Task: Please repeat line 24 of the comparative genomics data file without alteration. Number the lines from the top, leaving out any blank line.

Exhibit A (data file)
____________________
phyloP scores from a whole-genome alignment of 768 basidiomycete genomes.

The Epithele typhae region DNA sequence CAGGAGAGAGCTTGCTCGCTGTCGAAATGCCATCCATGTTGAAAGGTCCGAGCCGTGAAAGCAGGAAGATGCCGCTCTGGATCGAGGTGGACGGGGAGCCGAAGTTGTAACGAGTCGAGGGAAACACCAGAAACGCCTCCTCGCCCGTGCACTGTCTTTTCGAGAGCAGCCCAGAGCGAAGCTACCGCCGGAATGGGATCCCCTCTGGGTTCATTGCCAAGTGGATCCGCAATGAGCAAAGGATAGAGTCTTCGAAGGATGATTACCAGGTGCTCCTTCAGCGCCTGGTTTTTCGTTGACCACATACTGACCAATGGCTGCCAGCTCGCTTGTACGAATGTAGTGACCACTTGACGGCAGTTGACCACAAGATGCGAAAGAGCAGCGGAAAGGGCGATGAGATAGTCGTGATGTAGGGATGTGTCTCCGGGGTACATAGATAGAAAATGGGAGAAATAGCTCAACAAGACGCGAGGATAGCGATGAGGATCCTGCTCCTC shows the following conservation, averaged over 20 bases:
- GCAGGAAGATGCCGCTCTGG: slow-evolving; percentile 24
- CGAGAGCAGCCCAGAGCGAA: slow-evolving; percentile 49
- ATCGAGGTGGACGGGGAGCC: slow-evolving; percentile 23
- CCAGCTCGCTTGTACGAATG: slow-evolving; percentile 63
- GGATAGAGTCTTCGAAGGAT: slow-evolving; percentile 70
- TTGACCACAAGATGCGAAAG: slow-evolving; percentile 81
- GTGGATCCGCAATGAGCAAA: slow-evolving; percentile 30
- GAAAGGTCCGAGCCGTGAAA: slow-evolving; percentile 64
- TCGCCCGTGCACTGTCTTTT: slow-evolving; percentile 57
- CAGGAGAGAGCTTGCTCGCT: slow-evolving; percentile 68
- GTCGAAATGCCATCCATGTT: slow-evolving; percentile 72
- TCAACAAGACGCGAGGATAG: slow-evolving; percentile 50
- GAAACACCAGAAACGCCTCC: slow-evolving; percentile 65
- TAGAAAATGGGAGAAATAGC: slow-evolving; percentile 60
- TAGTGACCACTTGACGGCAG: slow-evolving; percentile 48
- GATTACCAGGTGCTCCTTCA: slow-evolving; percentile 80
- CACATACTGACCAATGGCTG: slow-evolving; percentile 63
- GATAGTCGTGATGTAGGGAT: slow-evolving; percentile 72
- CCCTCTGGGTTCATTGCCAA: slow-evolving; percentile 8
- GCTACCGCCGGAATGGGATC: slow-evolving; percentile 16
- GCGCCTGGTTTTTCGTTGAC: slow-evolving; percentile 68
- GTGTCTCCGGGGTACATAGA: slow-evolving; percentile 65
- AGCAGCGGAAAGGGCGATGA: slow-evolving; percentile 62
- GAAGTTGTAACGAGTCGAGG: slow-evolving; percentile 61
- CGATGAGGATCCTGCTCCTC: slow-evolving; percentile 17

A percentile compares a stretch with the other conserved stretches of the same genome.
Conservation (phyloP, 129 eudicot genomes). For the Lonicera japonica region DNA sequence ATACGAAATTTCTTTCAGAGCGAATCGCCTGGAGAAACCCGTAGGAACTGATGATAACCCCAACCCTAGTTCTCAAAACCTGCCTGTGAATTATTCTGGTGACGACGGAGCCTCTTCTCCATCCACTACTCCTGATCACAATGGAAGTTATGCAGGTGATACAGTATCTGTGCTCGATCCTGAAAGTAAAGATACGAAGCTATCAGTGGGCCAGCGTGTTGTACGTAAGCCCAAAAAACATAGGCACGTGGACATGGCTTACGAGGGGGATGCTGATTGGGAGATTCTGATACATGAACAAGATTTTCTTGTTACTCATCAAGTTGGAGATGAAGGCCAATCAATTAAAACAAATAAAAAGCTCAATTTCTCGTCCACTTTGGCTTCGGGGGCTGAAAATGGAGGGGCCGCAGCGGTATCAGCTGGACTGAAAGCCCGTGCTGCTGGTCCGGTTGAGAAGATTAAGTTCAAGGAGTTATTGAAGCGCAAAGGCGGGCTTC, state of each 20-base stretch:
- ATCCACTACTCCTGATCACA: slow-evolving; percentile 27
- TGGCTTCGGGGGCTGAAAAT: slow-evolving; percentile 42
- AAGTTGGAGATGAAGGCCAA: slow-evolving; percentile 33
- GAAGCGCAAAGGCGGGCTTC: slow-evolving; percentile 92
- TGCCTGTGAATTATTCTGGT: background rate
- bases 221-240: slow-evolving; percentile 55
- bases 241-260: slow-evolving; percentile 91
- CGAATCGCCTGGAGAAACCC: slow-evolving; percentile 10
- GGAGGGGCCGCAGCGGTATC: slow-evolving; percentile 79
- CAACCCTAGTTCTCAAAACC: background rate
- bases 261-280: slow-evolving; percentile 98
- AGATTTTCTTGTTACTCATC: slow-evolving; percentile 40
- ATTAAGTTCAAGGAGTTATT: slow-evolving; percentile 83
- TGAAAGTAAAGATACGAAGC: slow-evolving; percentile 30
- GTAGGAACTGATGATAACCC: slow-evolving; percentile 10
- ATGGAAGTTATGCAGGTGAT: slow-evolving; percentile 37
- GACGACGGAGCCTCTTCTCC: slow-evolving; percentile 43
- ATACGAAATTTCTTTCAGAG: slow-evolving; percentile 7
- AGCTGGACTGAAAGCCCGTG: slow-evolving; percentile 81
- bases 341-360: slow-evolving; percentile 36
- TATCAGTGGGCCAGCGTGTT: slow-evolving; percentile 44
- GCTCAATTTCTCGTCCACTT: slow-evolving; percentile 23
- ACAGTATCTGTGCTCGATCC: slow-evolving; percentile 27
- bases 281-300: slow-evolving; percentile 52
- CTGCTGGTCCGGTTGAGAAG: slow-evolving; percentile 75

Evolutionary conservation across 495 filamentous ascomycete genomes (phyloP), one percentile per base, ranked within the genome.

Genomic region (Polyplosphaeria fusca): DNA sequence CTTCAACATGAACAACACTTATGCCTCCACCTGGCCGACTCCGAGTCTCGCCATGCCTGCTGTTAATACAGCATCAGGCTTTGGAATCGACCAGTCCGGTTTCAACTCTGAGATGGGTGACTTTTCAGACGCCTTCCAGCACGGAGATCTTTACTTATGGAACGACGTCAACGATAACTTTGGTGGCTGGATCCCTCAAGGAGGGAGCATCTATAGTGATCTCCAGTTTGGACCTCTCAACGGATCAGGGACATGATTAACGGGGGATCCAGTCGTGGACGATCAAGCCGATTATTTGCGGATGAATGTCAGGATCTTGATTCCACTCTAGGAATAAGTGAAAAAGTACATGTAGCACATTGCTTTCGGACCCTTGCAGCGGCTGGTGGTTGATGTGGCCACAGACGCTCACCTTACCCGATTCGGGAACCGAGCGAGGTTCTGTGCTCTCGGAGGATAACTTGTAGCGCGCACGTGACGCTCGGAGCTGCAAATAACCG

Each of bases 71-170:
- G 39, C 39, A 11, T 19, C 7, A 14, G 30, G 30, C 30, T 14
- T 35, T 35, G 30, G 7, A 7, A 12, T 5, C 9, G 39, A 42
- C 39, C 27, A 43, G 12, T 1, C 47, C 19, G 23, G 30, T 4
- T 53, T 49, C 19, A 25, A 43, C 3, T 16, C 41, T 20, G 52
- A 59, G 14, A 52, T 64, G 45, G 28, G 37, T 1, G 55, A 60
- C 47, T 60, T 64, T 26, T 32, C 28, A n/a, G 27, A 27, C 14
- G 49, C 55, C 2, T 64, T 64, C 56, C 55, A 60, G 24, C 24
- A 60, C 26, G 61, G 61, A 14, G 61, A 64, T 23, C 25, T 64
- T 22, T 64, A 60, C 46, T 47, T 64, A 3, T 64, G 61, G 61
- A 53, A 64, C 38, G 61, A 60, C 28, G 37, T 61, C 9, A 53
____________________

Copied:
- GTGTCTCCGGGGTACATAGA: slow-evolving; percentile 65